Skift Travel News Blog

Short stories and posts about the daily news happenings around the travel industry.


IDEAS: In-Flight Entertainment Gets a 4K Upgrade

8 months ago

Panasonic Avionics has introduced a range of new 4K OLED monitors for First and Business Class cabins, with United having recently announced that they plan to install the system on select new long haul aircrafts beginning in 2025.

Credit: Panasonic Avionics

The new monitors, which form part of the Astrova In-flight entertainment (IFE) lineup, come in a choice of five sizes maxing out at 42 inches, and also feature spatial audio powered by Panasonic Avionics’ latest Bluetooth technology.

Credit: Panasonic Avionics

Passengers on aircraft equipped with the new system will also be provided with up to 100W of DC power at their seat through USB-C, along with LED accent lighting designed to enhance the passenger experience and optimize the cabin environment.

Credit: Panasonic Avionics

“Astrova is transforming the seat back into an easily configured, flexible and personalized digital channel that caters to the individual needs of each passenger, enabling airlines to engage with their customers in flight like never before,” said Andy Masson, vice president of product management at Panasonic Avionics.

At Skift, we are looking to unearth the most creative and forward-thinking innovations in travel through our Skift Ideas Franchise, which includes the Skift IDEA Awards, Skift Editorial Hub and the Skift Ideas Podcast.

You can listen and subscribe to the Skift Ideas Podcast through your favorite podcast app here.


IDEAS: flydubai Redesigns Their Single-Aisle Business Class Experience

10 months ago

flydubai has unveiled the latest evolution in its premium business class offering, ‘The Business suite’, which is set to be introduced on select flights within its network.

The Dubai-based carrier is the launch customer for this brand-new seat, having worked in close collaboration with Safran Seats, a leading manufacturer of aircraft seats and JPA Design, a design company operating in the transportation, interiors, and product design arenas.

Credit: flydubai

Announced at the 2023 Arabian Travel Market, the first aircraft featuring the new Business Suite is expected in November, with flydubai anticipating the new offering being available on up to six aircraft by the first quarter of 2024.

The new suites have been designed exclusively for single-aisle aircraft, and will allow direct aisle access for every passenger, providing guests the option to have a fully-closed suite experience or a more traditional open plan seat. The new pods will also feature discreet stowage solutions, ambient lighting and an increased on-board entertainment package.

“flydubai is committed to exceeding expectations. Our business and product offerings have evolved from the initial no-frills model over the past 14 years to cater to the ever-growing needs of our customers and the markets we operate to,” said Ghaith Al Ghaith, chief executive officer at flydubai.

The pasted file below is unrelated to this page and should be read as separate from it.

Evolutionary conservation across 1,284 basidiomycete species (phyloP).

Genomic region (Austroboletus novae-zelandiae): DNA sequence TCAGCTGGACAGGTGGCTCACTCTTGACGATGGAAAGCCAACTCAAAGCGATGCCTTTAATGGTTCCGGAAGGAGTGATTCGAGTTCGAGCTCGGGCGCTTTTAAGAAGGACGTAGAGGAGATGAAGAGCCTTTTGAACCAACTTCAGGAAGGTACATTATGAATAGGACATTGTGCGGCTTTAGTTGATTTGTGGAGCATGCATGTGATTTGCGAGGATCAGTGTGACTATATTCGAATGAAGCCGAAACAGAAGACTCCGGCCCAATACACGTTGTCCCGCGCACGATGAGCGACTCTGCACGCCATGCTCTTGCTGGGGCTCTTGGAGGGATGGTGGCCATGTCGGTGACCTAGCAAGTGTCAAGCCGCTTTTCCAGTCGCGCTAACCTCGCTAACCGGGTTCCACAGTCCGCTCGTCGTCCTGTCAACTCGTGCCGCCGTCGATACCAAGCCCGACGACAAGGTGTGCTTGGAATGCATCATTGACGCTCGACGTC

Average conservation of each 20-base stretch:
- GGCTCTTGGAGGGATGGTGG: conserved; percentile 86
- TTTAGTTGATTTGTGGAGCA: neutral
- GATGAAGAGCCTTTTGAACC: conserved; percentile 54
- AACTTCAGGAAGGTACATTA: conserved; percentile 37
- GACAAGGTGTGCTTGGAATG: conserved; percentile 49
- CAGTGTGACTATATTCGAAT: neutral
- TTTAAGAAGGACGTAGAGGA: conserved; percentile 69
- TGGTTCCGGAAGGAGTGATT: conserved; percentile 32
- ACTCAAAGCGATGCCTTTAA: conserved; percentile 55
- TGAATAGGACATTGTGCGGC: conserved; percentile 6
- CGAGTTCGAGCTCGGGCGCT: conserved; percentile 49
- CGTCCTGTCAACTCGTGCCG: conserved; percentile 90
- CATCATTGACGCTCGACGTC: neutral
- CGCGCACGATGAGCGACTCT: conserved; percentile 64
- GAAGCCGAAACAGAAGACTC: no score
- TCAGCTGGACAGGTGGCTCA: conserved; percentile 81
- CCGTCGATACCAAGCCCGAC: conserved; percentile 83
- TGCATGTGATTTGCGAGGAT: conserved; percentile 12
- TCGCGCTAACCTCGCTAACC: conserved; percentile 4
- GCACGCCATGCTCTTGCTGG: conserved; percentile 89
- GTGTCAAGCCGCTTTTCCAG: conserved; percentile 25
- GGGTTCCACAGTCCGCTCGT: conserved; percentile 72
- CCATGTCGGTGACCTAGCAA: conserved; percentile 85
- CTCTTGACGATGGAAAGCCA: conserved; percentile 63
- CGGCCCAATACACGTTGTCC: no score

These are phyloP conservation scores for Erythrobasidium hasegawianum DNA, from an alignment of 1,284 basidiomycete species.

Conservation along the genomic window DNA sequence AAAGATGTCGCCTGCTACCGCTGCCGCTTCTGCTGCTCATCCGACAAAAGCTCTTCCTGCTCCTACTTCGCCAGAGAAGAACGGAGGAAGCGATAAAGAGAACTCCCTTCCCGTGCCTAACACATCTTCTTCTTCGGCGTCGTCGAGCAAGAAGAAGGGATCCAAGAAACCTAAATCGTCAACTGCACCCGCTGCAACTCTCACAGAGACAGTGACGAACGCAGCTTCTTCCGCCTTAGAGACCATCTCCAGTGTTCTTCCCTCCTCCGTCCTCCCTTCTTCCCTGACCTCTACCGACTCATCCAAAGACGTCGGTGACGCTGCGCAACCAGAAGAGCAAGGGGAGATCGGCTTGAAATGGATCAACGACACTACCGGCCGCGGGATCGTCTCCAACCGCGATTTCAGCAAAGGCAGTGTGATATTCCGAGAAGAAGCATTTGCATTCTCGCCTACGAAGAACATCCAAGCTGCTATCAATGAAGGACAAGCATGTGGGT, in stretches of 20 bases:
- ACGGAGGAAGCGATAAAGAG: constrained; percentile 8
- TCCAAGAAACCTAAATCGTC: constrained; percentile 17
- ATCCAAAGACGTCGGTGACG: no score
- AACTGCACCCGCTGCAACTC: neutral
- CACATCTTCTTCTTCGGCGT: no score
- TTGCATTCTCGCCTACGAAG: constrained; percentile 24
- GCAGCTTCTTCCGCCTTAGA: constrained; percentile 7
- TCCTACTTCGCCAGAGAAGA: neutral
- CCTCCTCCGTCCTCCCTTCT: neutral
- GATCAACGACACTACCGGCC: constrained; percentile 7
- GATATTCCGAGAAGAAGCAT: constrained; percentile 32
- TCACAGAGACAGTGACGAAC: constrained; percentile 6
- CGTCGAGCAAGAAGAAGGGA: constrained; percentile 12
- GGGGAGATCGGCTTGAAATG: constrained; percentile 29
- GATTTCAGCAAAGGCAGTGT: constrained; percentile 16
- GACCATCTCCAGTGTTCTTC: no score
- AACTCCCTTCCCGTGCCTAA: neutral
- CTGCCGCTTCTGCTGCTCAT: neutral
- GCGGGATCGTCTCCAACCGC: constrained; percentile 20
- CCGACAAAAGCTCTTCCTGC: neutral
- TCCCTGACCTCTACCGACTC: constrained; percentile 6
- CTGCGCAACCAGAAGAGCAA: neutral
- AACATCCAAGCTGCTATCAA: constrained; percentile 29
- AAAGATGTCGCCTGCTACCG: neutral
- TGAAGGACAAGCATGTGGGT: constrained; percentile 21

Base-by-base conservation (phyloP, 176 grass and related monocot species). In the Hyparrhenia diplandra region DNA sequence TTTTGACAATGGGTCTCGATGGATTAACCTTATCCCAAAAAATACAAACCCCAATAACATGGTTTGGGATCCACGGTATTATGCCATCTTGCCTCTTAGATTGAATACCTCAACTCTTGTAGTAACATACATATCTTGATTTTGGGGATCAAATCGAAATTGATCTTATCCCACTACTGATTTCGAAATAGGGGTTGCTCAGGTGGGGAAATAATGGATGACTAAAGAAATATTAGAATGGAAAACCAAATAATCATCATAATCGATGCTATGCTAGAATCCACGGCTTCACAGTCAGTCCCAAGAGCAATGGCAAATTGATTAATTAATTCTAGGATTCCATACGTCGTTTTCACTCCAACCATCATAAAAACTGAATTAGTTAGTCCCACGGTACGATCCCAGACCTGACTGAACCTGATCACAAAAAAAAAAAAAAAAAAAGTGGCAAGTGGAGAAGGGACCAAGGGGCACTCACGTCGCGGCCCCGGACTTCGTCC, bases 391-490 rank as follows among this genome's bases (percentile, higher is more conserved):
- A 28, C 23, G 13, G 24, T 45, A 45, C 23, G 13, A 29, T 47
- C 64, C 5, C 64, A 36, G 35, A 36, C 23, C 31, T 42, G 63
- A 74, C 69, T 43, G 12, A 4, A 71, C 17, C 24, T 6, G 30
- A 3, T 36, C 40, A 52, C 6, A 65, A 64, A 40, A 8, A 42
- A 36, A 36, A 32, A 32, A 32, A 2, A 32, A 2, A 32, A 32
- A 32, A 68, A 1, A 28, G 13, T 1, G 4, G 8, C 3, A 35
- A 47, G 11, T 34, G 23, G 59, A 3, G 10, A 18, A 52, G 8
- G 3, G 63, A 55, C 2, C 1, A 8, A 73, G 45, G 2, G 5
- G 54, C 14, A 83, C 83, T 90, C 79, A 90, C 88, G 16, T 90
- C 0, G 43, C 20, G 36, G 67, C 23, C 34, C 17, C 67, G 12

“We have come a long way since the introduction of our first Business Class offering in 2013, which has served us well… we are proud to unveil a new premium product which rivals the Business Class experience offered by many airlines on wide-body aircraft. We will continue to invest in innovation to enhance the customer experience across our growing fleet.”

At the 2023 Skift IDEA Awards, we are looking for the projects defining the future of aviation, airlines, and the traveler experience.

If you have an exciting initiative to share, head over to the Skift IDEA Awards and start your submission today!


Airline Ticket Prices Are Fairer Indicator of Passenger Carbon Emissions Than Seat Size — Study

1 year ago

Premium, business or first-class seat are regarded as more harmful to the environment, because the passenger is taking up more space on the aircraft. Most countries tax them more, too.

But according to a new study, allocating passenger aircraft emissions using airfares rather than travel class gives a more accurate idea of individual contributions, prompting calls for a tax rethink.

Researchers at the UK’s University College London describe how including airfares in calculations shows which passengers contribute the most revenue to the airline operating the aircraft, thereby allowing the plane to fly.

Although premium seats are more expensive than economy, they found many late bookings in economy class, often made for business trips or by high income travelers, cost as much as, or more than, premium seats.

“The paper shows we should follow the money when calculating emissions of individual travelers, as it is revenue that decides whether an airline can operate a plane or not,” said lead author Dr. Stijn van Ewijk.

“Someone who has paid twice as much as a fellow traveler contributes twice as much to the revenue of the airline and should be allocated twice the emissions. The seat size of each travel class, which is currently used to allocate emissions, is only a rough approximation of how much passengers pay,” he said.

Implementing a tax that is proportionate to the price of the ticket could make the total costs of flying fairer, the study suggests. People buying the most expensive tickets would pay the highest tax, encouraging them to seek alternatives. It could increase estimates of corporate emissions because it allocates more to expensive late bookings, which are often made for business purposes.

The study used data from the Airline Origin Survey database.

Estimating passenger emissions from airfares supports equitable climate action” was published on Wednesday.